- ItemIncluding irrigation in niche modelling of the invasive wasp Vespula germanica (Fabricius) improves model fit to predict potential for further spread(Public Library of Science, 2017) De Villiers, Marelize; Kriticos, Darren J.; Veldtman, RuanThe European wasp, Vespula germanica (Fabricius) (Hymenoptera: Vespidae), is of Palaearctic origin, being native to Europe, northern Africa and Asia, and introduced into North America, Chile, Argentina, Iceland, Ascension Island, South Africa, Australia and New Zealand. Due to its polyphagous nature and scavenging behaviour, V. germanica threatens agriculture and silviculture, and negatively affects biodiversity, while its aggressive nature and venomous sting pose a health risk to humans. In areas with warmer winters and longer summers, queens and workers can survive the winter months, leading to the build-up of large nests during the following season; thereby increasing the risk posed by this species. To prevent or prepare for such unwanted impacts it is important to know where the wasp may be able to establish, either through natural spread or through introduction as a result of human transport. Distribution data from Argentina and Australia, and seasonal phenology data from Argentina were used to determine the potential distribution of V. germanica using CLIMEX modelling. In contrast to previous models, the influence of irrigation on its distribution was also investigated. Under a natural rainfall scenario, the model showed similarities to previous models. When irrigation is applied, dry stress is alleviated, leading to larger areas modelled climatically suitable compared with previous models, which provided a better fit with the actual distribution of the species. The main areas at risk of invasion by V. germanica include western USA, Mexico, small areas in Central America and in the north-western region of South America, eastern Brazil, western Russia, north-western China, Japan, the Mediterranean coastal regions of North Africa, and parts of southern and eastern Africa.
- ItemInvasive Australian Acacia seed banks: size and relationship with stem diameter in the presence of gall-forming biological control agents(Public Library of Science, 2017) Strydom, Matthys; Veldtman, Ruan; Ngwenya, Mzabalazo Z.; Esler, Karen J.Australian Acacia are invasive in many parts of the world. Despite significant mechanical and biological efforts to control their invasion and spread, soil-stored seed banks prevent their effective and sustained removal. In response South Africa has had a strong focus on employing seed reducing biological control agents to deal with Australian Acacia invasion, a programme that is considered as being successful. To provide a predictive understanding for their management, seed banks of four invasive Australian acacia species (Acacia longifolia, A. mearnsii, A. pycnantha and A. saligna) were studied in the Western Cape of South Africa. Across six to seven sites for each species, seed bank sizes were estimated from dense, monospecific stands by collecting 30 litter and soil samples. Average estimated seed bank size was large (1017 to 17261 seed m⁻²) as was annual input into the seed bank, suggesting that these seed banks are not residual but are replenished in size annually. A clear relationship between seed bank size and stem diameter was established indicating that mechanical clearing should be conducted shortly after fire-stimulated recruitment events or within old populations when seed banks are small. In dense, monospecific stands seed-feeding biological control agents are not effective in reducing seed bank size.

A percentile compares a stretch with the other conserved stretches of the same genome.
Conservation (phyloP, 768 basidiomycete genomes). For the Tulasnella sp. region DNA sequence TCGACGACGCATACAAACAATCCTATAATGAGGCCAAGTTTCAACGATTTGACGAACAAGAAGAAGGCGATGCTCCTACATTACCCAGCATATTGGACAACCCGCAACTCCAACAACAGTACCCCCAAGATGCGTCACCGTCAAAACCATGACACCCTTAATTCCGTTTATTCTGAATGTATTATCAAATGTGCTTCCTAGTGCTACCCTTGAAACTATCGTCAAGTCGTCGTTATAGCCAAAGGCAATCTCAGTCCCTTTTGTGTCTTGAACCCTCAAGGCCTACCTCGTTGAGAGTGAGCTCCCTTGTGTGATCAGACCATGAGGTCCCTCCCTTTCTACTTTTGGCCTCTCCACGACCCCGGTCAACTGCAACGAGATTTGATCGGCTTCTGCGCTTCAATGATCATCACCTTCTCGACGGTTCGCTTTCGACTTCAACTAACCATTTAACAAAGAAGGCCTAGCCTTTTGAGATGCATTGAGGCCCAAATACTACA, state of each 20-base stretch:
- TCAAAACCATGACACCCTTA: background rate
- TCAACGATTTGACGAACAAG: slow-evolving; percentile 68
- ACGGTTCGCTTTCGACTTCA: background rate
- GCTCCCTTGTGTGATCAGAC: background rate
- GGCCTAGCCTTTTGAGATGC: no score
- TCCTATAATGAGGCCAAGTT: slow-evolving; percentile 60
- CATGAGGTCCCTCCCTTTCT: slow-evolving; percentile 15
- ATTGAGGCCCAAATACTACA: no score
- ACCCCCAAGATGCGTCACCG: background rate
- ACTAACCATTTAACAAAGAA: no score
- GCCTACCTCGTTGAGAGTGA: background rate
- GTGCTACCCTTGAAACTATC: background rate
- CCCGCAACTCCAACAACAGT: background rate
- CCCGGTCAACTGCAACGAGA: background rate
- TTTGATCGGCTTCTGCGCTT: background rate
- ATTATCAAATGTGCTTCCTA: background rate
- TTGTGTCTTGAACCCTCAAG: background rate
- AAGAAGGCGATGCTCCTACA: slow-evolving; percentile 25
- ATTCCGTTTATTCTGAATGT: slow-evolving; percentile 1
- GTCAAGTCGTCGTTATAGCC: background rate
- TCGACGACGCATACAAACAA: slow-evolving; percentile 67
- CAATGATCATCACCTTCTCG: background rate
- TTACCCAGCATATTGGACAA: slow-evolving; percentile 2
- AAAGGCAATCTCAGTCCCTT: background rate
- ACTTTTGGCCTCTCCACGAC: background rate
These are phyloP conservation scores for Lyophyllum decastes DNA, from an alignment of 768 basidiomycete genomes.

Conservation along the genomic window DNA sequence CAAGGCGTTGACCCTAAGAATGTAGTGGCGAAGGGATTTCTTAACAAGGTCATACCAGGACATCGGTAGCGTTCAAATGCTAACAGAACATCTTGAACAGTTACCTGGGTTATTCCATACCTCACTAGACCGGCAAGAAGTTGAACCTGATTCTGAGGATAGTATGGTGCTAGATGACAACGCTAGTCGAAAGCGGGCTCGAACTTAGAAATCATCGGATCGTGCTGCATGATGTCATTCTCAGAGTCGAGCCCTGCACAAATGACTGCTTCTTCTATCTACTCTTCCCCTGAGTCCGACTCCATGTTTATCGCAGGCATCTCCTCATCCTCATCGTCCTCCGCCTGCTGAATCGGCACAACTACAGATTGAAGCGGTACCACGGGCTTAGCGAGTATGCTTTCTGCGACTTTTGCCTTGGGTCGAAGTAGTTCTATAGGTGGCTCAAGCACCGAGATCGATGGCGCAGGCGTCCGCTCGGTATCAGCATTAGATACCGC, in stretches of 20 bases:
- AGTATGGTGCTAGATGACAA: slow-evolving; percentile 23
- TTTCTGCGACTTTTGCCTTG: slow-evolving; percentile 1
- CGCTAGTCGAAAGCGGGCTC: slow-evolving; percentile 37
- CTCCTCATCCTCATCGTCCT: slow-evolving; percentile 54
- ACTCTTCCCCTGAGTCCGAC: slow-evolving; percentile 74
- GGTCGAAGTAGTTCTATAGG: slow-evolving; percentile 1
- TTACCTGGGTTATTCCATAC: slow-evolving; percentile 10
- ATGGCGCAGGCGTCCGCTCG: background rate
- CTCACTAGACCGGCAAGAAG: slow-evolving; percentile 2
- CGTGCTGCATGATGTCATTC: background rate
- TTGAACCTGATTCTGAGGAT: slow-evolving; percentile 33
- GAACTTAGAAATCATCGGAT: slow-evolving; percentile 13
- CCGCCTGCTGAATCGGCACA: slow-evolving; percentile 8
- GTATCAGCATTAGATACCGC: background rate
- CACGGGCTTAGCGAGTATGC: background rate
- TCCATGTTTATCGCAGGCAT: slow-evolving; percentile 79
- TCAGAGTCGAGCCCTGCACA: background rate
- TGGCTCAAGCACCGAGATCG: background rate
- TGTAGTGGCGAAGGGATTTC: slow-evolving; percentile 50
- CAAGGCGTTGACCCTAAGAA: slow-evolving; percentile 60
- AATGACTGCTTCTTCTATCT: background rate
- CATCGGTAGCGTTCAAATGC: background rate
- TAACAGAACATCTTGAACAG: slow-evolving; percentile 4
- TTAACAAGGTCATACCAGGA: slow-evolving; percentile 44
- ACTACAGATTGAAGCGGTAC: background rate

- ItemMeasures, perceptions and scaling patterns of aggregated species distributions(Nordic Society Oikos, 2010) Hui, Cang; Veldtman, Ruan; McGeoch, Melodie A.Non-random (aggregated) species distributions arise from habitat heterogeneity and nonlinear biotic processes. A comprehensive understanding of the concept of aggregation, as well as its measurement, is pivotal to our understanding of species distributions and macroecological patterns. Here, using an individual-based model, we analyzed opinions on the concept of aggregation from the public and experts (trained ecologists), in addition to those calculated from a variety of aggregation indices. Three forms of scaling patterns (logarithmic, power-law and lognormal) and four groups of scaling trajectories emerged. The experts showed no significant difference from the public, although with a much lower deviation. The public opinion was partially influenced by the abundance of individuals in the spatial map, which was not found in the experts. With the increase of resolution (decrease of grain), aggregation indices showed a general trend from significantly different to significantly similar to the expert opinion. The over-dispersion index (i.e. the clumping parameter k in the negative binomial distribution) performed, at certain scales, as the closest index to the expert opinion. Examining performance of aggregation measures from different groups of scaling patterns was proposed as a practical way of analyzing spatial structures. The categorization of the scaling patterns of aggregation measures, as well as their over- and in-sensitivity towards spatial structures, thus not only provides a potential solution to the modifiable areal unit problem, but also unveils the interrelationship among the concept, measures and perceptions of aggregated species distributions.